The 33-story tower, which expects several units to sell for more than $15 million each, sports a facade so anorexically flat that it might be confused with a two-dimensional rendering. It's the ultimate social X-ray.
While the cream-colored, metal-trimmed bay windows provide a modicum of textural relief, they also look as if they were screwed into place at the last minute. What does it matter that the brand is the best that money can buy when nothing is done to weave the windows into the overall composition? If you want to see how real bays are done, take yourself over to 17th and Walnut Streets, and examine the routine 1920s office building on the corner.
An almost cynical absence of detailing has become the hallmark of Stern's Philadelphia work, a tally that includes the successful Comcast tower, the schematic McNeil Center for Early American Studies at 34th and Walnut Streets, and a strangely bipolar office design at the Navy Yard. Increasingly, I find that looking at a Stern building is like gazing into the eyes of someone who has undergone a lobotomy. There is an emptiness.
Stern, who moonlights as dean of Yale University's architecture school while overseeing a hugely successful design practice, has positioned himself as the Ralph Lauren of architecture. He may now be the profession's most prominent advocate for traditional styles.
There's nothing wrong with such architecture. This world has room for all tastes. But I'm not sure that Stern's large buildings are doing anything to further the traditionalists' cause. It's not enough for them to argue that bad classicism is better than bad modernism. Poor design knows no style.
It's often been said that Lauren's clothes enable their wearers to indulge fantasies about belonging to some polo-playing elite. In the same way, 10 Rittenhouse trots out just enough classical allusions to suggest it is the successor to the great prewar apartment houses. But the conceit is exposed by the proximity of the real thing.
The irony in all this is that the traditionalists claim the moral high ground by arguing that their buildings reflect their specific context. Stern says that 10 Rittenhouse was inspired by Philadelphia's Federal-style townhouses, yet the generic result feels no less placeless than a modernist glass tower. The design is a weak variation on Stern's Chatham, built nearly a decade ago on Manhattan's upper east side, down to its heavily marbled oval lobby.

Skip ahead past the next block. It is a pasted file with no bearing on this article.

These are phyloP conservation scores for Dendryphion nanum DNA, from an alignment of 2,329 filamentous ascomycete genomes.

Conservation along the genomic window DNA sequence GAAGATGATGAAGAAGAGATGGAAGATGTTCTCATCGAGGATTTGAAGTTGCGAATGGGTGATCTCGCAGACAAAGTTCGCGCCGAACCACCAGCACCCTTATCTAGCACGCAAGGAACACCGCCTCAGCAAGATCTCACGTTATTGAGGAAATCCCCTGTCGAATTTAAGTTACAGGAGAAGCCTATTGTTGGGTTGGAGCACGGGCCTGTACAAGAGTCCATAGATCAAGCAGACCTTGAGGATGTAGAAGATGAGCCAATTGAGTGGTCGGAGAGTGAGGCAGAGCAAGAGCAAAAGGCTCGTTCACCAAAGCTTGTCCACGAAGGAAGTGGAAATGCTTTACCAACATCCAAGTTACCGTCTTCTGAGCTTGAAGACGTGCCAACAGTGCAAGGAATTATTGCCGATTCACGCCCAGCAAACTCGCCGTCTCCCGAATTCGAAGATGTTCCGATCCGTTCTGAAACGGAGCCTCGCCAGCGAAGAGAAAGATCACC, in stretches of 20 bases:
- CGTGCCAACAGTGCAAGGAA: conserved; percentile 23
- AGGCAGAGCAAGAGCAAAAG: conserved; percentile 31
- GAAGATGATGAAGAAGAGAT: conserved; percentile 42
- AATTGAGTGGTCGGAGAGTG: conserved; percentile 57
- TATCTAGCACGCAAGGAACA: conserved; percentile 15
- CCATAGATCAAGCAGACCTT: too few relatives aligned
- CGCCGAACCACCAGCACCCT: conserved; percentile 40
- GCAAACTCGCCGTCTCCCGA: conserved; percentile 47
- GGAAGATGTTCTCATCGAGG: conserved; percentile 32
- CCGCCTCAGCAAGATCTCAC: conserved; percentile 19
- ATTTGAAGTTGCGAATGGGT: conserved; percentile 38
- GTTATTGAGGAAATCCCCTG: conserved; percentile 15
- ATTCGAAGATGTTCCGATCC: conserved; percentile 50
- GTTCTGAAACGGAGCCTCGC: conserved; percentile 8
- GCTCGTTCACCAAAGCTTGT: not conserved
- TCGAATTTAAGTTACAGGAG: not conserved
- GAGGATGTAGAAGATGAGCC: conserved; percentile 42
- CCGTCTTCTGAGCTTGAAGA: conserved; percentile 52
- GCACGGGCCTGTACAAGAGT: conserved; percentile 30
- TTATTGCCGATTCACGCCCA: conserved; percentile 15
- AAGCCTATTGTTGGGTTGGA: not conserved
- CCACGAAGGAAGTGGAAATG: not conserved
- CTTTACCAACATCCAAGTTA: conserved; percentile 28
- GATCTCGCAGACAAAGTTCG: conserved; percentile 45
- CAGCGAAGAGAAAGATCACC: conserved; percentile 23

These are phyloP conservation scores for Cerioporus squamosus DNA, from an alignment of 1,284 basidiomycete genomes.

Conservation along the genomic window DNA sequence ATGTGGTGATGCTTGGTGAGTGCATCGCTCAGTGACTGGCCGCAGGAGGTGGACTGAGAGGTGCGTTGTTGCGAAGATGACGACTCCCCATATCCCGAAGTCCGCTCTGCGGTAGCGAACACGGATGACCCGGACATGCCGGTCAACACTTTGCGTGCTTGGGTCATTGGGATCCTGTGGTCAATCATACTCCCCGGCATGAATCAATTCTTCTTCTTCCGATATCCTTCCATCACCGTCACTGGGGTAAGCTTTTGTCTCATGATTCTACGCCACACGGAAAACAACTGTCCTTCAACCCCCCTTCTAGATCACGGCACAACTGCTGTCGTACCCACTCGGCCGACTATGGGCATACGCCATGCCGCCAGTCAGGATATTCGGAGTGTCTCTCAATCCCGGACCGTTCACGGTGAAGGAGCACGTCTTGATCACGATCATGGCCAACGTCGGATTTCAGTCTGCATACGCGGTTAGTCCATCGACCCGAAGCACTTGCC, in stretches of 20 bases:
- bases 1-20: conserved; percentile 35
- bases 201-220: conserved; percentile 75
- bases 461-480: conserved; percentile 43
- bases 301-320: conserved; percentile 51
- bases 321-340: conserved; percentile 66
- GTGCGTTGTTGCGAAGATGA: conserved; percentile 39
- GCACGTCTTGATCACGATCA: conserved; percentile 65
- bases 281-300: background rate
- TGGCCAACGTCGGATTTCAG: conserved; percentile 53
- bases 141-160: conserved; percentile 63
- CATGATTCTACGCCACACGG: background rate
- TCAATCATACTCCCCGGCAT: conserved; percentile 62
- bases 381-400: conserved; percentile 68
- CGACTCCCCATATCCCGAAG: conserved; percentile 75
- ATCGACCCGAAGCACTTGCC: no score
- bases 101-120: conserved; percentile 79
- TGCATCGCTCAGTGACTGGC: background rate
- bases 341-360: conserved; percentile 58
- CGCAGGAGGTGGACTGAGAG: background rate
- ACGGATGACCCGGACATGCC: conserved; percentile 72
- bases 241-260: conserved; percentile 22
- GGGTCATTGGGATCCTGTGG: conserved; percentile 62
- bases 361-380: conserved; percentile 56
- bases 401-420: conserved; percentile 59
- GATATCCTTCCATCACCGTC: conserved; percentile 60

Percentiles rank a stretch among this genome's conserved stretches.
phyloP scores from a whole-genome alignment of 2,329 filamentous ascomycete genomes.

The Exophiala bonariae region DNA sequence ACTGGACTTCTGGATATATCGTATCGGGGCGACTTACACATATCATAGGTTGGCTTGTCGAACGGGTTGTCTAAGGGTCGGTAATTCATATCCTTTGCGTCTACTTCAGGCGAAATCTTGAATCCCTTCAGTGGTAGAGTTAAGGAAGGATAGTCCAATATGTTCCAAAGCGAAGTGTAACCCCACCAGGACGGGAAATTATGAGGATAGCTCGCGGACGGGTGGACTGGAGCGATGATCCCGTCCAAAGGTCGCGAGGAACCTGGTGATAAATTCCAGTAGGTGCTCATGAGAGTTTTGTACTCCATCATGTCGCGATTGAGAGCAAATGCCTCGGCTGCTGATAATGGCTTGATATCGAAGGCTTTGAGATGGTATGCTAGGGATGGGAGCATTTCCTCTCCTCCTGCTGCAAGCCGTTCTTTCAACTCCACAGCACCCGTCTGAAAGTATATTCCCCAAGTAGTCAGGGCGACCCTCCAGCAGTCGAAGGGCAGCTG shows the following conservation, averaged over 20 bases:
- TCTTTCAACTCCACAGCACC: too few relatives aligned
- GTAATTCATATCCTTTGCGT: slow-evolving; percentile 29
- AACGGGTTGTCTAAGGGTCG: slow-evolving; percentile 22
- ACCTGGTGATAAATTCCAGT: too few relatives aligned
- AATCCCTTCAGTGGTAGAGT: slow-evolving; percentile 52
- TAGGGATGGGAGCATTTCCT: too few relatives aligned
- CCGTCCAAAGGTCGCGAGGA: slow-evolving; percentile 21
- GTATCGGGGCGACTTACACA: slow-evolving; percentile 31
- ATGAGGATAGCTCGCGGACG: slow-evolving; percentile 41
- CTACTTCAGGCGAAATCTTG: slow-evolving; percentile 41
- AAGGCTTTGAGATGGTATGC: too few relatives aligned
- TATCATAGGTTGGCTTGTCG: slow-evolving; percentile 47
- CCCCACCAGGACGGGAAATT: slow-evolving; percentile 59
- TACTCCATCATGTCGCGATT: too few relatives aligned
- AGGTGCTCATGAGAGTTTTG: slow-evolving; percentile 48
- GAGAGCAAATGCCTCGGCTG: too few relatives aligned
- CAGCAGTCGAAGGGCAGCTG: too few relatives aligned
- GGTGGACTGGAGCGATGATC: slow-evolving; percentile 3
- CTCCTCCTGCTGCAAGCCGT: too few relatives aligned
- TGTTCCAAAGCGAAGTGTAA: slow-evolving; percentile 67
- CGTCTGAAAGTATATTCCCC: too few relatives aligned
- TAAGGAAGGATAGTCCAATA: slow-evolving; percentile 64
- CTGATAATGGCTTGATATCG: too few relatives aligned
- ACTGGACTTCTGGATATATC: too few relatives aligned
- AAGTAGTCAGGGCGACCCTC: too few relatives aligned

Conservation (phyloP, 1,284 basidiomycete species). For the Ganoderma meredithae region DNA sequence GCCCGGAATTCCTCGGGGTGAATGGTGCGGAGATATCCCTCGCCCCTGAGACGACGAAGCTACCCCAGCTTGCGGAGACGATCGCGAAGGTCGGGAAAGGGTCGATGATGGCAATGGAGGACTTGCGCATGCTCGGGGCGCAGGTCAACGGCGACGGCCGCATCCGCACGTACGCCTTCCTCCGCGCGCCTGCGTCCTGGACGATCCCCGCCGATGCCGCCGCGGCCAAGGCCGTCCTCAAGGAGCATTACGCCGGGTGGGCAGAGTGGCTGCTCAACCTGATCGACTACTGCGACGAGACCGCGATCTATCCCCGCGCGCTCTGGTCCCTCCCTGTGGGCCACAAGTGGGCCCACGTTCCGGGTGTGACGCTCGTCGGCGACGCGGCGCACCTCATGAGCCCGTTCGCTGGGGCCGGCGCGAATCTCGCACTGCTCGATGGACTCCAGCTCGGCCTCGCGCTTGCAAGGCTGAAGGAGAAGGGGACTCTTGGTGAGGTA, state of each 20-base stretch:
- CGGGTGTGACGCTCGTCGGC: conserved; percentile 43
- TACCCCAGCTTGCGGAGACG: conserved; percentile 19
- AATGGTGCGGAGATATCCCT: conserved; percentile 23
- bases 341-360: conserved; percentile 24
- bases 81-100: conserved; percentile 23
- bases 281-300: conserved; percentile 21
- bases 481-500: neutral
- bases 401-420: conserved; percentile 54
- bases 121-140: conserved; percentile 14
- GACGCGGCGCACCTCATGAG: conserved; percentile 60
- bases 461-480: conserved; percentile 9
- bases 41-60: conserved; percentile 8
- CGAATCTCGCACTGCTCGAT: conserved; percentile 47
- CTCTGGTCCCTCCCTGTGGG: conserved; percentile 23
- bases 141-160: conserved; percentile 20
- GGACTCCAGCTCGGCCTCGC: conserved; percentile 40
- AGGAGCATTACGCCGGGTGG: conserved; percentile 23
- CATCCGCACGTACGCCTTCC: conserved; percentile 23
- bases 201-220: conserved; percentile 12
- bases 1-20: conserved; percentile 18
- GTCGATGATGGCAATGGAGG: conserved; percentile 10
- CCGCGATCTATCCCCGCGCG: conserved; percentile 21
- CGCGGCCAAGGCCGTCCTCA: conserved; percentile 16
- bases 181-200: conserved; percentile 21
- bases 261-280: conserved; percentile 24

For all these disappointments, there are a great many things that 10 Rittenhouse does right. The project went through a contentious zoning hearing, and four townhouses were sacrificed on 18th Street to make room for the tower. Stern's design pays back the city with great sensitivity at the ground level.
Not only is the garage hidden underground, it avoids the usual cavernous and unattractive entrance ramp by utilizing an elevator. The developers, Robert Ambrosi and Hal Wheeler, of ARC Wheeler, had the ground floor wrapped with retail spaces, and have found excellent tenants. It helps that the 18th Street shop windows are large and crisply designed.
The developers also restored the gorgeous facade of Walnut Street's beaux-arts Rittenhouse Club, a yearlong labor that cost close to $1 million. That building, together with the handsome Allison Building next door, forms the base in a classical sense for 10 Rittenhouse's shaft, and some of that beauty rubs off.
The tower's facade may want for detailing, but at least the brick is the real deal, even if the veneer on the panels is a mere half-inch thick. After a while, the mortar joints separating the square panels no longer matter.
Stern's office saved its real skill for the apartments, designed with Ismael Leyva. With their generous hallways, foyers and laundry rooms, the condos - the salespeople prefer to call them "homes" - really do match prewar standards. And the bay windows that look so awkward on the outside provide residents with fabulous views and staggering amounts of light. The experience, incidentally, is not unlike being inside a contemporary tower.
Stern's design isn't the first on Rittenhouse Square to fall short of what that great public park deserves. The square is now entirely ringed by high-rises, one for virtually every decade of the last century. Most of the clunkers are modern designs, it's true. But the postwar Dorchester and 220 W. Rittenhouse Square are looking pretty good, especially in comparison with 10 Rittenhouse.
And that raises the question: If Philadelphia could build the sexy, modern Dorchester in 1964, why can't it build its equivalent today? Why have wealthy Philadelphians lost faith in modern design, and the optimistic future it still promises, to the extent that they prefer a traditionalist pretender?
Stern's other recent homage to the great prewar apartment houses, Manhattan's 15 Central Park West, is far more convincing because the craftsmanship is better. Those condos, however, sell for double and triple the prices of 10 Rittenhouse, located on the most desirable piece of real estate in Philadelphia.
The economics of construction make it hard enough to create a decent modern building in Philadelphia, never mind a credible, well-crafted traditional one. When the real estate market comes back, it will be worth asking ourselves if there is a better way.
Contact architecture critic Inga Saffron at 215-854-2213 or firstname.lastname@example.org.